What makes an audition “win?” Am I the “voice in the head” today?

This is a subjective business – this business we are in – the business of recording our voice for sales, marketing, information, entertainment. And it is a mystery for sure sometimes as to why one voice is selected out of all the choices submitted.

I’ve mentioned recently that after many many years in this business, I am starting to have the opportunity to go vocal cord to vocal cord with some of the best most well known talent in the industry. My ear is caught many times a day by the radio or the TV as spots that I have auditioned for fly out of the speakers.

I have heard the Geico Pothole and Parking Column spots. The new Chinet spots. Something for weight loss. And several more. I have returned to my audio files to compare what ended up on the air with what I submitted. And I know that my audition was truly competitive – but being the subjective business this is – I was just not the voice in the head of the people making the decisions that day.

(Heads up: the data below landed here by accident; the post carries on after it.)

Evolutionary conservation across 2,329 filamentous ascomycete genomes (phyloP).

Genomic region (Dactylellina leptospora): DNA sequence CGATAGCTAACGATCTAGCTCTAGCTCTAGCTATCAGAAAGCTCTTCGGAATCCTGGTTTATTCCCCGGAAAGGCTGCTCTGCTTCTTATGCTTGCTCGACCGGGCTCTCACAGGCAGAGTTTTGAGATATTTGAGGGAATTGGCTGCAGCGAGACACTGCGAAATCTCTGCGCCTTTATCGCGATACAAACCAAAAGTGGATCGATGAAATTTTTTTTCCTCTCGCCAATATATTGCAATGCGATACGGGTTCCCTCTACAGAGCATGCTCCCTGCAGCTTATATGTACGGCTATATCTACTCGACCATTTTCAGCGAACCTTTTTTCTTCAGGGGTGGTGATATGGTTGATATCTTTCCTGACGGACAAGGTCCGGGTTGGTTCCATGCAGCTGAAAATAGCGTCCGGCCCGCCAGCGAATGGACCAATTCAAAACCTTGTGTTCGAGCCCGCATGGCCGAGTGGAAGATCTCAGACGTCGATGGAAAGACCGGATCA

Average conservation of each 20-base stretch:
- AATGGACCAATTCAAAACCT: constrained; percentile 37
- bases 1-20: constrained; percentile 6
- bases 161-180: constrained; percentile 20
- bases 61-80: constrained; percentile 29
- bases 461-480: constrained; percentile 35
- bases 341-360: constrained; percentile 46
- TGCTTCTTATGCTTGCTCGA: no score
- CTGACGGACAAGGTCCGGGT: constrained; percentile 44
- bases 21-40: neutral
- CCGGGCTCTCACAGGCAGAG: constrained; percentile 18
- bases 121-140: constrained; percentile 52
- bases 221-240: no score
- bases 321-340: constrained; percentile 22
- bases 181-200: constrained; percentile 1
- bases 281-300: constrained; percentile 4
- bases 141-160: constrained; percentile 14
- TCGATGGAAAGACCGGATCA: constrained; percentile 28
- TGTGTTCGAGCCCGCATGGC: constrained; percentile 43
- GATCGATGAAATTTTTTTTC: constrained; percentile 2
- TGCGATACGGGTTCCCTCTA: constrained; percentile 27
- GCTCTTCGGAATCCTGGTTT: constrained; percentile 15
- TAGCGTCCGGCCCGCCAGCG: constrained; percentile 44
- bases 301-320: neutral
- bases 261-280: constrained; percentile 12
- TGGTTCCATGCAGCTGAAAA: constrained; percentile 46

However, I WAS the voice in the head of the decision makers recently for a national spot for Kaopectate. The audition was the basis for a great deal of chatter in the voiceover community as the dialogue for two of the roles being cast consisted of “uh-oh” – well, the woman also had to say “fast.” Many many of my voice over friends auditioned for this spot – including Peter O’Connell who blogged about it a week or so ago (http://blog.audioconnell.com/2009/11/17/the-life-of-a-voice-actor/) and included his audition with the word “uh-oh.”

My audition caught someone’s ear – and I am very glad that it did – as it resulted in a fun 15 minute recording session in my ISDN studio. But I have to wonder just what it was about my audition that stood out above all the other wonderful women’s auditions. Was my delivery so much different? Was it my place in line? Was it the agency who submitted? (All 3 talent in the spot were cast through Voice Talent Productions.) Was it something to do with the way I slated? I did the slate just a tad differently than “normal.” Although there is nothing normal about our business. Here’s what I submitted. http://www.corporatevideo.com/audio/ConnieTerwilliger_KFemale.mp3

Hard to tell what the magic “uh-oh” was for the client. But I’ll be keeping my ears open to catch the spot when it runs. Only problem there is that it will fly by so “fast” that I’ll probably miss it!

2017-04-20T20:46:06+00:00 December 1st, 2009|Categories: Auditioning, Business|Tags: , , , , |